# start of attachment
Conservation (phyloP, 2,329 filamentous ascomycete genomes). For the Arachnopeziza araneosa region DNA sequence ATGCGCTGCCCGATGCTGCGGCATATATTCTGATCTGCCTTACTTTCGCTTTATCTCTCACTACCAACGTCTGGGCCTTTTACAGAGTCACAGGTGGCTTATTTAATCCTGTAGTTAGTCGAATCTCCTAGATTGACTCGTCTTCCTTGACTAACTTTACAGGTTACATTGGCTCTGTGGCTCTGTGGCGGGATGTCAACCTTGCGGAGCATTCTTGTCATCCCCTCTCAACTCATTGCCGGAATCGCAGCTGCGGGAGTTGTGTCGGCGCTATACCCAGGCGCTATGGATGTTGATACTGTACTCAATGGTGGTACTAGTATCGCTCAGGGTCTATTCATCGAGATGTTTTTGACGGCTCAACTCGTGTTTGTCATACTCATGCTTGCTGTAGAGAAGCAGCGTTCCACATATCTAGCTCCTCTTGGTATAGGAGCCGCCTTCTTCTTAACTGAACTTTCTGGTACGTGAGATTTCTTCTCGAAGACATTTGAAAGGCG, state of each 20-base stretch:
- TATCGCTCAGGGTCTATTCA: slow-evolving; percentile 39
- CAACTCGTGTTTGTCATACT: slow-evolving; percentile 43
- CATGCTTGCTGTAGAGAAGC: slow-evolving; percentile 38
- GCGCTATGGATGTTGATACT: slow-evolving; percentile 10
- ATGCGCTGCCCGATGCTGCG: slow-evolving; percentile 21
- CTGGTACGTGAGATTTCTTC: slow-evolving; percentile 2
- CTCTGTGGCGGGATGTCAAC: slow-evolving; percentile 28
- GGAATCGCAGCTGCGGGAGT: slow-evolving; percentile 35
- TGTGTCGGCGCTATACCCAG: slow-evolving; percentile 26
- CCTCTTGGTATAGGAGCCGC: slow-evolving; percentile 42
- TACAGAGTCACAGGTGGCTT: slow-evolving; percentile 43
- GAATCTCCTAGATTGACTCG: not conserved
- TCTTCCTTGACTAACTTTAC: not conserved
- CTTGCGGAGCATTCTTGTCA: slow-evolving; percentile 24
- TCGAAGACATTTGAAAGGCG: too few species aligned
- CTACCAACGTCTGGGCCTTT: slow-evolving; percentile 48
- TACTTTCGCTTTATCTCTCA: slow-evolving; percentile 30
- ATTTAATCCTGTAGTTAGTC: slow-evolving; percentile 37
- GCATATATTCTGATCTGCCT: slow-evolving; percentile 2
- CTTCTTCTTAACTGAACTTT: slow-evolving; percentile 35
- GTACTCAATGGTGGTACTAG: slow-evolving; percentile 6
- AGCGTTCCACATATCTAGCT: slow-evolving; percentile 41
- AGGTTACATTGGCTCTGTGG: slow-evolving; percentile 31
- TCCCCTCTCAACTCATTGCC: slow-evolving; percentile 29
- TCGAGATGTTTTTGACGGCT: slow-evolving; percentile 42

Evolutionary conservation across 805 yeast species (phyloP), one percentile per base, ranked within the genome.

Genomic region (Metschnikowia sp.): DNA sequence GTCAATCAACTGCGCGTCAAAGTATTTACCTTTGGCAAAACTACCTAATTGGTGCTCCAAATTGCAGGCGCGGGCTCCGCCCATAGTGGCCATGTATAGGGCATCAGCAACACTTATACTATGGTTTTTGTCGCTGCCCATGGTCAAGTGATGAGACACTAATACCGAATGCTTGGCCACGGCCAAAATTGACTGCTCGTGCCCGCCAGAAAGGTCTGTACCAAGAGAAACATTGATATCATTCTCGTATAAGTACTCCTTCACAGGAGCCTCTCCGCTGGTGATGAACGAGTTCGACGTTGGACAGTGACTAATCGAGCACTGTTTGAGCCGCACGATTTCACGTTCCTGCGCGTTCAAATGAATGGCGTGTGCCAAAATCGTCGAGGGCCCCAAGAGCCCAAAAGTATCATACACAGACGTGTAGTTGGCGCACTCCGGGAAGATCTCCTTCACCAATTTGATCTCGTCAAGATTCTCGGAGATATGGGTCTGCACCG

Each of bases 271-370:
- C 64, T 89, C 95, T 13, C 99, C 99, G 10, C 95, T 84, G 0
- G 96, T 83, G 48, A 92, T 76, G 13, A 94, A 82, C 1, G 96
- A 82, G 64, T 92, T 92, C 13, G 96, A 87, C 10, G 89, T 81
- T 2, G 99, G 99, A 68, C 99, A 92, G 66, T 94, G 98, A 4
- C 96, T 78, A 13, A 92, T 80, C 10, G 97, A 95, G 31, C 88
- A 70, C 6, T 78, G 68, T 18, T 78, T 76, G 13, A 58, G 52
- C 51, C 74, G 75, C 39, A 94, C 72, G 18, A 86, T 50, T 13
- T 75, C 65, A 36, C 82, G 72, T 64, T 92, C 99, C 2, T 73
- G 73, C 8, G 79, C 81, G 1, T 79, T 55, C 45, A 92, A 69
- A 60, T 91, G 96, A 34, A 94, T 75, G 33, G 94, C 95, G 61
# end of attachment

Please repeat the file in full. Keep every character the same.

Conservation (phyloP, 2,329 filamentous ascomycete genomes). For the Arachnopeziza araneosa region DNA sequence ATGCGCTGCCCGATGCTGCGGCATATATTCTGATCTGCCTTACTTTCGCTTTATCTCTCACTACCAACGTCTGGGCCTTTTACAGAGTCACAGGTGGCTTATTTAATCCTGTAGTTAGTCGAATCTCCTAGATTGACTCGTCTTCCTTGACTAACTTTACAGGTTACATTGGCTCTGTGGCTCTGTGGCGGGATGTCAACCTTGCGGAGCATTCTTGTCATCCCCTCTCAACTCATTGCCGGAATCGCAGCTGCGGGAGTTGTGTCGGCGCTATACCCAGGCGCTATGGATGTTGATACTGTACTCAATGGTGGTACTAGTATCGCTCAGGGTCTATTCATCGAGATGTTTTTGACGGCTCAACTCGTGTTTGTCATACTCATGCTTGCTGTAGAGAAGCAGCGTTCCACATATCTAGCTCCTCTTGGTATAGGAGCCGCCTTCTTCTTAACTGAACTTTCTGGTACGTGAGATTTCTTCTCGAAGACATTTGAAAGGCG, state of each 20-base stretch:
- TATCGCTCAGGGTCTATTCA: slow-evolving; percentile 39
- CAACTCGTGTTTGTCATACT: slow-evolving; percentile 43
- CATGCTTGCTGTAGAGAAGC: slow-evolving; percentile 38
- GCGCTATGGATGTTGATACT: slow-evolving; percentile 10
- ATGCGCTGCCCGATGCTGCG: slow-evolving; percentile 21
- CTGGTACGTGAGATTTCTTC: slow-evolving; percentile 2
- CTCTGTGGCGGGATGTCAAC: slow-evolving; percentile 28
- GGAATCGCAGCTGCGGGAGT: slow-evolving; percentile 35
- TGTGTCGGCGCTATACCCAG: slow-evolving; percentile 26
- CCTCTTGGTATAGGAGCCGC: slow-evolving; percentile 42
- TACAGAGTCACAGGTGGCTT: slow-evolving; percentile 43
- GAATCTCCTAGATTGACTCG: not conserved
- TCTTCCTTGACTAACTTTAC: not conserved
- CTTGCGGAGCATTCTTGTCA: slow-evolving; percentile 24
- TCGAAGACATTTGAAAGGCG: too few species aligned
- CTACCAACGTCTGGGCCTTT: slow-evolving; percentile 48
- TACTTTCGCTTTATCTCTCA: slow-evolving; percentile 30
- ATTTAATCCTGTAGTTAGTC: slow-evolving; percentile 37
- GCATATATTCTGATCTGCCT: slow-evolving; percentile 2
- CTTCTTCTTAACTGAACTTT: slow-evolving; percentile 35
- GTACTCAATGGTGGTACTAG: slow-evolving; percentile 6
- AGCGTTCCACATATCTAGCT: slow-evolving; percentile 41
- AGGTTACATTGGCTCTGTGG: slow-evolving; percentile 31
- TCCCCTCTCAACTCATTGCC: slow-evolving; percentile 29
- TCGAGATGTTTTTGACGGCT: slow-evolving; percentile 42

Evolutionary conservation across 805 yeast species (phyloP), one percentile per base, ranked within the genome.

Genomic region (Metschnikowia sp.): DNA sequence GTCAATCAACTGCGCGTCAAAGTATTTACCTTTGGCAAAACTACCTAATTGGTGCTCCAAATTGCAGGCGCGGGCTCCGCCCATAGTGGCCATGTATAGGGCATCAGCAACACTTATACTATGGTTTTTGTCGCTGCCCATGGTCAAGTGATGAGACACTAATACCGAATGCTTGGCCACGGCCAAAATTGACTGCTCGTGCCCGCCAGAAAGGTCTGTACCAAGAGAAACATTGATATCATTCTCGTATAAGTACTCCTTCACAGGAGCCTCTCCGCTGGTGATGAACGAGTTCGACGTTGGACAGTGACTAATCGAGCACTGTTTGAGCCGCACGATTTCACGTTCCTGCGCGTTCAAATGAATGGCGTGTGCCAAAATCGTCGAGGGCCCCAAGAGCCCAAAAGTATCATACACAGACGTGTAGTTGGCGCACTCCGGGAAGATCTCCTTCACCAATTTGATCTCGTCAAGATTCTCGGAGATATGGGTCTGCACCG

Each of bases 271-370:
- C 64, T 89, C 95, T 13, C 99, C 99, G 10, C 95, T 84, G 0
- G 96, T 83, G 48, A 92, T 76, G 13, A 94, A 82, C 1, G 96
- A 82, G 64, T 92, T 92, C 13, G 96, A 87, C 10, G 89, T 81
- T 2, G 99, G 99, A 68, C 99, A 92, G 66, T 94, G 98, A 4
- C 96, T 78, A 13, A 92, T 80, C 10, G 97, A 95, G 31, C 88
- A 70, C 6, T 78, G 68, T 18, T 78, T 76, G 13, A 58, G 52
- C 51, C 74, G 75, C 39, A 94, C 72, G 18, A 86, T 50, T 13
- T 75, C 65, A 36, C 82, G 72, T 64, T 92, C 99, C 2, T 73
- G 73, C 8, G 79, C 81, G 1, T 79, T 55, C 45, A 92, A 69
- A 60, T 91, G 96, A 34, A 94, T 75, G 33, G 94, C 95, G 61